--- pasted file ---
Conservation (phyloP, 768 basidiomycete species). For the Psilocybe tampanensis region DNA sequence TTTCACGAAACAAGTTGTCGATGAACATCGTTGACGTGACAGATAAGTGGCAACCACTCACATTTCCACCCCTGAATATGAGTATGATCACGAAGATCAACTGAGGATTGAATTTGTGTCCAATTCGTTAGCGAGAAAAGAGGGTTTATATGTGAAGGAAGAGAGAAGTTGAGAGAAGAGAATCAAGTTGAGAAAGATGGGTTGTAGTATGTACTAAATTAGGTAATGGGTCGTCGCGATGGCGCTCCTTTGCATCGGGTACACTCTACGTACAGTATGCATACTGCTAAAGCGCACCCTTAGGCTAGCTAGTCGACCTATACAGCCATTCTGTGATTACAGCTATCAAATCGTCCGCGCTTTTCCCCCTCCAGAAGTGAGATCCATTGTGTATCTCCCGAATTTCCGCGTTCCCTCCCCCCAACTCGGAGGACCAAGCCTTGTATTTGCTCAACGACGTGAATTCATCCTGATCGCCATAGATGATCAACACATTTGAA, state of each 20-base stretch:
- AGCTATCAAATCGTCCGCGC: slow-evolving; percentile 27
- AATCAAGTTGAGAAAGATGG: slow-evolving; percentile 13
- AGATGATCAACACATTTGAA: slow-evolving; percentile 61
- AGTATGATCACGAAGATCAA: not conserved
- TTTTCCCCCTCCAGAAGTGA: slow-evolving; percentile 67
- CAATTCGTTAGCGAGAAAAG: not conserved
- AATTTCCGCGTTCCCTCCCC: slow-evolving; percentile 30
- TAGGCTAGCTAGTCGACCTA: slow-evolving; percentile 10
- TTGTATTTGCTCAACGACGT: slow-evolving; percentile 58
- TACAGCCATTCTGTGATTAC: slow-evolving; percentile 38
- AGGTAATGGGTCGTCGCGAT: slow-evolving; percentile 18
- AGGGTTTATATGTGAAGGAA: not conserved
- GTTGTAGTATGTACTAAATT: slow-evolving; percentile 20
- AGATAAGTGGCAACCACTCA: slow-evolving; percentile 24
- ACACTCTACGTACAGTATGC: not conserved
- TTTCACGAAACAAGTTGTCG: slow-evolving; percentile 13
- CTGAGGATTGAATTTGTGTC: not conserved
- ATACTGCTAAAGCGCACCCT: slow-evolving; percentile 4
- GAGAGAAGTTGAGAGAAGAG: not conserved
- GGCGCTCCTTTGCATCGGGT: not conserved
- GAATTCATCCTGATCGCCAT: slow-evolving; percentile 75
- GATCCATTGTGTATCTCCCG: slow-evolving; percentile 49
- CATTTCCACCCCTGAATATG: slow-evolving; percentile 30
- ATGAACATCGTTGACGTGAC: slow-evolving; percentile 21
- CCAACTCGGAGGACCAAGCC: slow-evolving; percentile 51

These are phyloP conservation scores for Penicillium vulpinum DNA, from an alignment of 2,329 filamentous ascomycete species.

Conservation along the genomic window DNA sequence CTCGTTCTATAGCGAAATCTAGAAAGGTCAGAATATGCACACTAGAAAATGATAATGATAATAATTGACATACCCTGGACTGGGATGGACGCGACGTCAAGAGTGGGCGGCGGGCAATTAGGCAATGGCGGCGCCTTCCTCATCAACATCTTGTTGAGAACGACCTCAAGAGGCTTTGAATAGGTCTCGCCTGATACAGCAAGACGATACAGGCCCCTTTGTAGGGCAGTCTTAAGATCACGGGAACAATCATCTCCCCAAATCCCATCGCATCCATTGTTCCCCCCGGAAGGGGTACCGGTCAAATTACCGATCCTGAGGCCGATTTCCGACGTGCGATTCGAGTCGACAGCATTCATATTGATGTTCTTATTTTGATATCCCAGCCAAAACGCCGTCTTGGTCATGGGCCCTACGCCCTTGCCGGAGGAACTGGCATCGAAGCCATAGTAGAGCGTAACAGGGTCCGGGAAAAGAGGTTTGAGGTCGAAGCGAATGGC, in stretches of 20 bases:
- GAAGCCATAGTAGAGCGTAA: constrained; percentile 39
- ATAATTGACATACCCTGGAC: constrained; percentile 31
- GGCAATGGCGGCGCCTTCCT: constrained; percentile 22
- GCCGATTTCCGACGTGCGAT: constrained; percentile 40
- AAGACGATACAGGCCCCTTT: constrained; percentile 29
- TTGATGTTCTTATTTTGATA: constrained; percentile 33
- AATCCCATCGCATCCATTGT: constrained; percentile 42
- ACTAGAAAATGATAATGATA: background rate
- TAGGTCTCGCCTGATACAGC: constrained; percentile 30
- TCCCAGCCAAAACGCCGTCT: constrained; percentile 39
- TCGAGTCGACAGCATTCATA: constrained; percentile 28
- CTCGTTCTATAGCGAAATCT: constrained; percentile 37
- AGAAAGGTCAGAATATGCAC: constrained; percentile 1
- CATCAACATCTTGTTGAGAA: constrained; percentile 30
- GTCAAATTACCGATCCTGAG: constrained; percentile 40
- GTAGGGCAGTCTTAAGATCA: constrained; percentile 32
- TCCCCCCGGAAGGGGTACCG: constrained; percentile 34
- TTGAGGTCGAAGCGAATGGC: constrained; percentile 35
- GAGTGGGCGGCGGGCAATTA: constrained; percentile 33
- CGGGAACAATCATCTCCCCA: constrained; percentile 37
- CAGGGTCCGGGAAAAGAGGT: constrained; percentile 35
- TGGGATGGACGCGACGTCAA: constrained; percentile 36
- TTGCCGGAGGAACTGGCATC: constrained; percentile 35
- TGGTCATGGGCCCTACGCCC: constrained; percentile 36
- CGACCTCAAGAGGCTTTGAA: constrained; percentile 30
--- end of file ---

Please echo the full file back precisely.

Conservation (phyloP, 768 basidiomycete species). For the Psilocybe tampanensis region DNA sequence TTTCACGAAACAAGTTGTCGATGAACATCGTTGACGTGACAGATAAGTGGCAACCACTCACATTTCCACCCCTGAATATGAGTATGATCACGAAGATCAACTGAGGATTGAATTTGTGTCCAATTCGTTAGCGAGAAAAGAGGGTTTATATGTGAAGGAAGAGAGAAGTTGAGAGAAGAGAATCAAGTTGAGAAAGATGGGTTGTAGTATGTACTAAATTAGGTAATGGGTCGTCGCGATGGCGCTCCTTTGCATCGGGTACACTCTACGTACAGTATGCATACTGCTAAAGCGCACCCTTAGGCTAGCTAGTCGACCTATACAGCCATTCTGTGATTACAGCTATCAAATCGTCCGCGCTTTTCCCCCTCCAGAAGTGAGATCCATTGTGTATCTCCCGAATTTCCGCGTTCCCTCCCCCCAACTCGGAGGACCAAGCCTTGTATTTGCTCAACGACGTGAATTCATCCTGATCGCCATAGATGATCAACACATTTGAA, state of each 20-base stretch:
- AGCTATCAAATCGTCCGCGC: slow-evolving; percentile 27
- AATCAAGTTGAGAAAGATGG: slow-evolving; percentile 13
- AGATGATCAACACATTTGAA: slow-evolving; percentile 61
- AGTATGATCACGAAGATCAA: not conserved
- TTTTCCCCCTCCAGAAGTGA: slow-evolving; percentile 67
- CAATTCGTTAGCGAGAAAAG: not conserved
- AATTTCCGCGTTCCCTCCCC: slow-evolving; percentile 30
- TAGGCTAGCTAGTCGACCTA: slow-evolving; percentile 10
- TTGTATTTGCTCAACGACGT: slow-evolving; percentile 58
- TACAGCCATTCTGTGATTAC: slow-evolving; percentile 38
- AGGTAATGGGTCGTCGCGAT: slow-evolving; percentile 18
- AGGGTTTATATGTGAAGGAA: not conserved
- GTTGTAGTATGTACTAAATT: slow-evolving; percentile 20
- AGATAAGTGGCAACCACTCA: slow-evolving; percentile 24
- ACACTCTACGTACAGTATGC: not conserved
- TTTCACGAAACAAGTTGTCG: slow-evolving; percentile 13
- CTGAGGATTGAATTTGTGTC: not conserved
- ATACTGCTAAAGCGCACCCT: slow-evolving; percentile 4
- GAGAGAAGTTGAGAGAAGAG: not conserved
- GGCGCTCCTTTGCATCGGGT: not conserved
- GAATTCATCCTGATCGCCAT: slow-evolving; percentile 75
- GATCCATTGTGTATCTCCCG: slow-evolving; percentile 49
- CATTTCCACCCCTGAATATG: slow-evolving; percentile 30
- ATGAACATCGTTGACGTGAC: slow-evolving; percentile 21
- CCAACTCGGAGGACCAAGCC: slow-evolving; percentile 51

These are phyloP conservation scores for Penicillium vulpinum DNA, from an alignment of 2,329 filamentous ascomycete species.

Conservation along the genomic window DNA sequence CTCGTTCTATAGCGAAATCTAGAAAGGTCAGAATATGCACACTAGAAAATGATAATGATAATAATTGACATACCCTGGACTGGGATGGACGCGACGTCAAGAGTGGGCGGCGGGCAATTAGGCAATGGCGGCGCCTTCCTCATCAACATCTTGTTGAGAACGACCTCAAGAGGCTTTGAATAGGTCTCGCCTGATACAGCAAGACGATACAGGCCCCTTTGTAGGGCAGTCTTAAGATCACGGGAACAATCATCTCCCCAAATCCCATCGCATCCATTGTTCCCCCCGGAAGGGGTACCGGTCAAATTACCGATCCTGAGGCCGATTTCCGACGTGCGATTCGAGTCGACAGCATTCATATTGATGTTCTTATTTTGATATCCCAGCCAAAACGCCGTCTTGGTCATGGGCCCTACGCCCTTGCCGGAGGAACTGGCATCGAAGCCATAGTAGAGCGTAACAGGGTCCGGGAAAAGAGGTTTGAGGTCGAAGCGAATGGC, in stretches of 20 bases:
- GAAGCCATAGTAGAGCGTAA: constrained; percentile 39
- ATAATTGACATACCCTGGAC: constrained; percentile 31
- GGCAATGGCGGCGCCTTCCT: constrained; percentile 22
- GCCGATTTCCGACGTGCGAT: constrained; percentile 40
- AAGACGATACAGGCCCCTTT: constrained; percentile 29
- TTGATGTTCTTATTTTGATA: constrained; percentile 33
- AATCCCATCGCATCCATTGT: constrained; percentile 42
- ACTAGAAAATGATAATGATA: background rate
- TAGGTCTCGCCTGATACAGC: constrained; percentile 30
- TCCCAGCCAAAACGCCGTCT: constrained; percentile 39
- TCGAGTCGACAGCATTCATA: constrained; percentile 28
- CTCGTTCTATAGCGAAATCT: constrained; percentile 37
- AGAAAGGTCAGAATATGCAC: constrained; percentile 1
- CATCAACATCTTGTTGAGAA: constrained; percentile 30
- GTCAAATTACCGATCCTGAG: constrained; percentile 40
- GTAGGGCAGTCTTAAGATCA: constrained; percentile 32
- TCCCCCCGGAAGGGGTACCG: constrained; percentile 34
- TTGAGGTCGAAGCGAATGGC: constrained; percentile 35
- GAGTGGGCGGCGGGCAATTA: constrained; percentile 33
- CGGGAACAATCATCTCCCCA: constrained; percentile 37
- CAGGGTCCGGGAAAAGAGGT: constrained; percentile 35
- TGGGATGGACGCGACGTCAA: constrained; percentile 36
- TTGCCGGAGGAACTGGCATC: constrained; percentile 35
- TGGTCATGGGCCCTACGCCC: constrained; percentile 36
- CGACCTCAAGAGGCTTTGAA: constrained; percentile 30